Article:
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Seven Main Points in Improving the Papua Special Autonomy Law | by Vella A.

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Vella A. | Papuan Student

The House of Representatives of the Republic of Indonesia (DPR RI) through a plenary session on July 17, 2021, has ratified the second revision of Law (UU) Number 21 of 2001 concerning Special Autonomy (Otsus) for Papua Province by fixing seven crucial points in 20 articles.

The decision to ratify the amendment to Law no. 21 of 2001 was taken at the 23rd plenary meeting of the Indonesian Parliament during the V session of the 2020-2021 trial year.

There are seven crucial points that have become priorities for amendments to Law no. 21 of 2001 concerning Special Autonomy for Papua, including in the political field by granting the expansion of political roles for Indigenous Papuans in membership in the Regency/City People’s Representative Council (DPRK).

Institutionalization in the DPRK is a new nomenclature as a replacement for the DPRD which was initiated in Bill Number 21 of 2001.

Regarding the seats for DPRK/DPRP membership from the element of appointing members of the DPRK/DPRP, it cannot be filled from political parties, and affirms 30 percent from women.

Meanwhile, in the fields of education and health, this amendment to the Special Autonomy Law has regulated the obligations of the central government, provincial governments, and district/city governments to allocate education and health budgets for Papuan Indigenous People.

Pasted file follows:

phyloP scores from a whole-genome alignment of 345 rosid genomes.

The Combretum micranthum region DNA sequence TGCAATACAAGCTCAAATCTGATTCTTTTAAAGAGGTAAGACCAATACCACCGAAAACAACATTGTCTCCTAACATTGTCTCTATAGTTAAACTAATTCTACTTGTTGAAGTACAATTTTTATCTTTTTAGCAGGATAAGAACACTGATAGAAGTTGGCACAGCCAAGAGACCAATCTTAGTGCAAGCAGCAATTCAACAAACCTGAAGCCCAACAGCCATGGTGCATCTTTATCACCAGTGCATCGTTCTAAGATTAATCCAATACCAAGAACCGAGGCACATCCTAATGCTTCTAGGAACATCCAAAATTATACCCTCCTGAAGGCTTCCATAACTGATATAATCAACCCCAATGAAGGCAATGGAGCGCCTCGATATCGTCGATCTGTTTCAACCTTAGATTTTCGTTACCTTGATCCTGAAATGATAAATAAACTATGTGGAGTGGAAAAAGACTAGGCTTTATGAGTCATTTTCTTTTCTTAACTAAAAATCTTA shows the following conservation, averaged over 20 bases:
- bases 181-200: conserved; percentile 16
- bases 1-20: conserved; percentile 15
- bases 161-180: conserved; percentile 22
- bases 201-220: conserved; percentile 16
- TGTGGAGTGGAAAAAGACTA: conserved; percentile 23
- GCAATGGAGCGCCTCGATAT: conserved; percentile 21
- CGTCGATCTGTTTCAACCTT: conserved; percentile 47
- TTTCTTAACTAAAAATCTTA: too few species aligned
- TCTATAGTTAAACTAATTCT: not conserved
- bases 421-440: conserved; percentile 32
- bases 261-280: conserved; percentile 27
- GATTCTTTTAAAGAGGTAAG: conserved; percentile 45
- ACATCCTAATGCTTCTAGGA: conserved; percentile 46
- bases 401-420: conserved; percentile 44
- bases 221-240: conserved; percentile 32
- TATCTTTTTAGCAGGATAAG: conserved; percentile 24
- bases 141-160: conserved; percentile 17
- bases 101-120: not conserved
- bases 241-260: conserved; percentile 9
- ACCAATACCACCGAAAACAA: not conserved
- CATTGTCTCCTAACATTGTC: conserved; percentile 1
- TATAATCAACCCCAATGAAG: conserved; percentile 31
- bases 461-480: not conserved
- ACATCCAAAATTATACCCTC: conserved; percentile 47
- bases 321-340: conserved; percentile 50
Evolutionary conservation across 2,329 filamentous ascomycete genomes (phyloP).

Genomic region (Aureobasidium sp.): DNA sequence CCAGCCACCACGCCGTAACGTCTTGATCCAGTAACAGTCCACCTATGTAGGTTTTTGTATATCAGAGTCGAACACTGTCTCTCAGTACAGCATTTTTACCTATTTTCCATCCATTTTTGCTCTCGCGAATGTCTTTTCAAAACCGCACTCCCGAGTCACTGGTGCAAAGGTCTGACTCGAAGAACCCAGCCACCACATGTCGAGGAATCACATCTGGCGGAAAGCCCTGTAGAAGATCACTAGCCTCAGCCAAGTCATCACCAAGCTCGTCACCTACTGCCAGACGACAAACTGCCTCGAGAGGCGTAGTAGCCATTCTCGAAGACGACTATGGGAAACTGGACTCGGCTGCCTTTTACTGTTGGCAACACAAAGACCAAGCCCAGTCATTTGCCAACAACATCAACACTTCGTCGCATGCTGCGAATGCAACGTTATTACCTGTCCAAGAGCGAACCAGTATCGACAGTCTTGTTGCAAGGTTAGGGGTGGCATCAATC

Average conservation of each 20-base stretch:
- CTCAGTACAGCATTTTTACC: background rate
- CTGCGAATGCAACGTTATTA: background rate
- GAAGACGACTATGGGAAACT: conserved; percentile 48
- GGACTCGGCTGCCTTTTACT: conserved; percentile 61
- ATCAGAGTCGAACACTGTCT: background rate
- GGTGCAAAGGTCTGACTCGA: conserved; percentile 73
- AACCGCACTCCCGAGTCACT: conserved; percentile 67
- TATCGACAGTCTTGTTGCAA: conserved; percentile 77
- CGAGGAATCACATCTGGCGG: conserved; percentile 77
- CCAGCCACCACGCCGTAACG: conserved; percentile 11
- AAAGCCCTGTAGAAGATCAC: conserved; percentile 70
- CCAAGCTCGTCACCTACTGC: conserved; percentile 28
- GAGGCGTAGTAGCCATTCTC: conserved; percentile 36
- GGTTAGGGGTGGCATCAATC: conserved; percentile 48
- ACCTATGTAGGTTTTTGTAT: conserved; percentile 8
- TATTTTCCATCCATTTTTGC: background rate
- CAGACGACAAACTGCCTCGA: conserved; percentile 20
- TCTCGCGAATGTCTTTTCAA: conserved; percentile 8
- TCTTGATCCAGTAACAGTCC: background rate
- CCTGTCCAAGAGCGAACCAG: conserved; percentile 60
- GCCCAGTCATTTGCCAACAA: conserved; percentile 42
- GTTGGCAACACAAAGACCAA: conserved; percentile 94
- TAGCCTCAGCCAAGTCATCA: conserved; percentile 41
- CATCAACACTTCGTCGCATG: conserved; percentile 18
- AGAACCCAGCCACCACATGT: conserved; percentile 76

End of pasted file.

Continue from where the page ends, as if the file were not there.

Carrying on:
With this rule, it is claimed that every Indigenous Papuan can enjoy education up to the level of higher education and the health level of Indigenous Papuans will also increase.

Meanwhile, in the field of employment and the economy, Article 38 of the Papua Special Autonomy Bill has emphasized that in carrying out economic activities in Papua, it is obligatory to prioritize Papuan people.

In the field of empowerment, Article 36 paragraph (2) letter (d) emphasizes that 10 percent of the revenue-sharing fund is allocated for expenditure on assistance for the empowerment of indigenous peoples.

The chairman of the Special Committee for amendments to the Papua Special Autonomy Bill, Komarudin Watubun, said that the more empowered indigenous peoples are, it is hoped that it will also touch the empowerment of the indigenous Papuans.

The second point conveyed in the Papua Special Autonomy Bill is related to the existence of cultural institutions for indigenous Papuans, namely the Papuan People’s Assembly (MRP) and the DPRP.

In this bill, it is claimed to provide legal certainty that the MRP and DPRP are domiciled in their respective provincial capitals and by providing an explanation of the naming of each institution.

The third point is related to the existence of local political parties by removing two paragraphs in Article 28 of the Papua Special Autonomy Law.

The Special Committee and the Government have so far assessed that Article 28 has created misunderstandings between the regional government and the central government regarding local political parties.